The Commission to Combat Police Corruption (CCPC) was created in 1995 as a permanent board to monitor and evaluate the anti-corruption programs, activities, commitment, and efforts of the New York City Police Department. The Commission is completely independent of the NYPD, and is presently comprised of four Commissioners. There are currently two vacancies. The Commissioners are appointed by the Mayor and advise a full-time staff of attorneys.
The Commission was created based upon the 1994 recommendations of the Commission To Investigate Allegations of Police Corruption and the Anti-Corruption Procedures of the Police Department (the "Mollen Commission") issued July 7, 1994. That study found that the New York City Police Department has undergone alternating cycles of corruption and reform. The Mollen Commission believed that the creation of an independent commission to monitor the anti-corruption activities of the Police Department, and help keep the NYPD vigilant in this area, would help break these cycles of corruption.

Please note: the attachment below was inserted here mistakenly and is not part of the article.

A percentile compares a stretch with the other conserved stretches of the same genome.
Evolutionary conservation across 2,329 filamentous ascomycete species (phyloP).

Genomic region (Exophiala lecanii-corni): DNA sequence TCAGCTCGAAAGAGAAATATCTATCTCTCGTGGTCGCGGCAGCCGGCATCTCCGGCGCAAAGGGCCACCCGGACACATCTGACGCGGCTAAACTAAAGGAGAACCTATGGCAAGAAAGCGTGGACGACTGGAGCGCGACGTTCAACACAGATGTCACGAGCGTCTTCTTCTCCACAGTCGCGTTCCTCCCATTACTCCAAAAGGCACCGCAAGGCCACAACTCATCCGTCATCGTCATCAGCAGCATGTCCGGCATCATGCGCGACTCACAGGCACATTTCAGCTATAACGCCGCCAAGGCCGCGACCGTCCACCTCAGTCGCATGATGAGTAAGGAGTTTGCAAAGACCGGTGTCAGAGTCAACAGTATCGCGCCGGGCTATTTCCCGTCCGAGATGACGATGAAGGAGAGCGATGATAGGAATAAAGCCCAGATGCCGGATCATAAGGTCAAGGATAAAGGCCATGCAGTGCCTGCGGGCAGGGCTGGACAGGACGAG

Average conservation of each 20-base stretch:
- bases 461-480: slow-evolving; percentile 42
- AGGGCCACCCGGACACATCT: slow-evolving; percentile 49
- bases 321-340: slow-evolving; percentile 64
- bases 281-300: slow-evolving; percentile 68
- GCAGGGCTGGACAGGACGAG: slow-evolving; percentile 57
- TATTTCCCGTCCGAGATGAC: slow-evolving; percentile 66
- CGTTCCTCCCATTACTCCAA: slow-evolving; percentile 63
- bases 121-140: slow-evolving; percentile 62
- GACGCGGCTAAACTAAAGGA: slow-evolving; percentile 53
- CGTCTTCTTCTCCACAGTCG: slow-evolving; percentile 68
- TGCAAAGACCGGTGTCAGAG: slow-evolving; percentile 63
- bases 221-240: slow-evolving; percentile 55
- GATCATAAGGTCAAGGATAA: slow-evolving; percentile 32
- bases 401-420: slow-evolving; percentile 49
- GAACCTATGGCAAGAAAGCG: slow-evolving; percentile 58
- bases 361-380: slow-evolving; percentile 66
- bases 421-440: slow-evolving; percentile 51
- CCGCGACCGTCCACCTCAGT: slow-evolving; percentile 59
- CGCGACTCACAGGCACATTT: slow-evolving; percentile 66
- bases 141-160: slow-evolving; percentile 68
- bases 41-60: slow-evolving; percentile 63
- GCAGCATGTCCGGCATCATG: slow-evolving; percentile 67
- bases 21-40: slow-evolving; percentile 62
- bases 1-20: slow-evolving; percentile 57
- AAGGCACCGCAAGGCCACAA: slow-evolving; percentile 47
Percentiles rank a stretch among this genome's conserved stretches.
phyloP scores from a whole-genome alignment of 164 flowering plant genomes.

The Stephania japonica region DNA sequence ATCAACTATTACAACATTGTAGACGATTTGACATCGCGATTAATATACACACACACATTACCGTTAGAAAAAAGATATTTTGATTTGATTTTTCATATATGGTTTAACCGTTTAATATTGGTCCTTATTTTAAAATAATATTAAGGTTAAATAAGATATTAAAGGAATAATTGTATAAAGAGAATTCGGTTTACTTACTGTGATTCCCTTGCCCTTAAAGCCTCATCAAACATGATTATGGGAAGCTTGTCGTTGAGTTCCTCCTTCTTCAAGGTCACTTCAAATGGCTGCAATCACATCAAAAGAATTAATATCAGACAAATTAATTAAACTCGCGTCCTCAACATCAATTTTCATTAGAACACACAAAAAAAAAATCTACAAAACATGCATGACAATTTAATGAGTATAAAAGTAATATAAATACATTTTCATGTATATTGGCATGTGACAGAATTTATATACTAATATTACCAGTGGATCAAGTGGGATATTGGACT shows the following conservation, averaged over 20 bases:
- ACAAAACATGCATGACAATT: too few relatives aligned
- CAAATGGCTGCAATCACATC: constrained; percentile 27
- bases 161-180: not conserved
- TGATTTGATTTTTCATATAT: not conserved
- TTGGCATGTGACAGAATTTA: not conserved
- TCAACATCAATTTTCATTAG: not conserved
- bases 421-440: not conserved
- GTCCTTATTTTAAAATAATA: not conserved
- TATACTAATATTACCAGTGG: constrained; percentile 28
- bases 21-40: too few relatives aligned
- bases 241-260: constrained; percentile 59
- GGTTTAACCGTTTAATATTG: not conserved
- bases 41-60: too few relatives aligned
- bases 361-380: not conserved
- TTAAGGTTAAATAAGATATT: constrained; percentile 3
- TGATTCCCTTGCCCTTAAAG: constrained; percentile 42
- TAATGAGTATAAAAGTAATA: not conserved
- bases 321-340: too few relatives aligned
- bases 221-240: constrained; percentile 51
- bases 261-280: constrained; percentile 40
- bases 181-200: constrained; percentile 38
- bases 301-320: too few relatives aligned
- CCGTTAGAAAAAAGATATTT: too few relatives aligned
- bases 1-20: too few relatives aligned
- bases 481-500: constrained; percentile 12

Accordingly, the Mayor,with the support of the Police Commissioner, created The Commission to Combat Police Corruption on February 27, 1995 by Executive Order No. 18.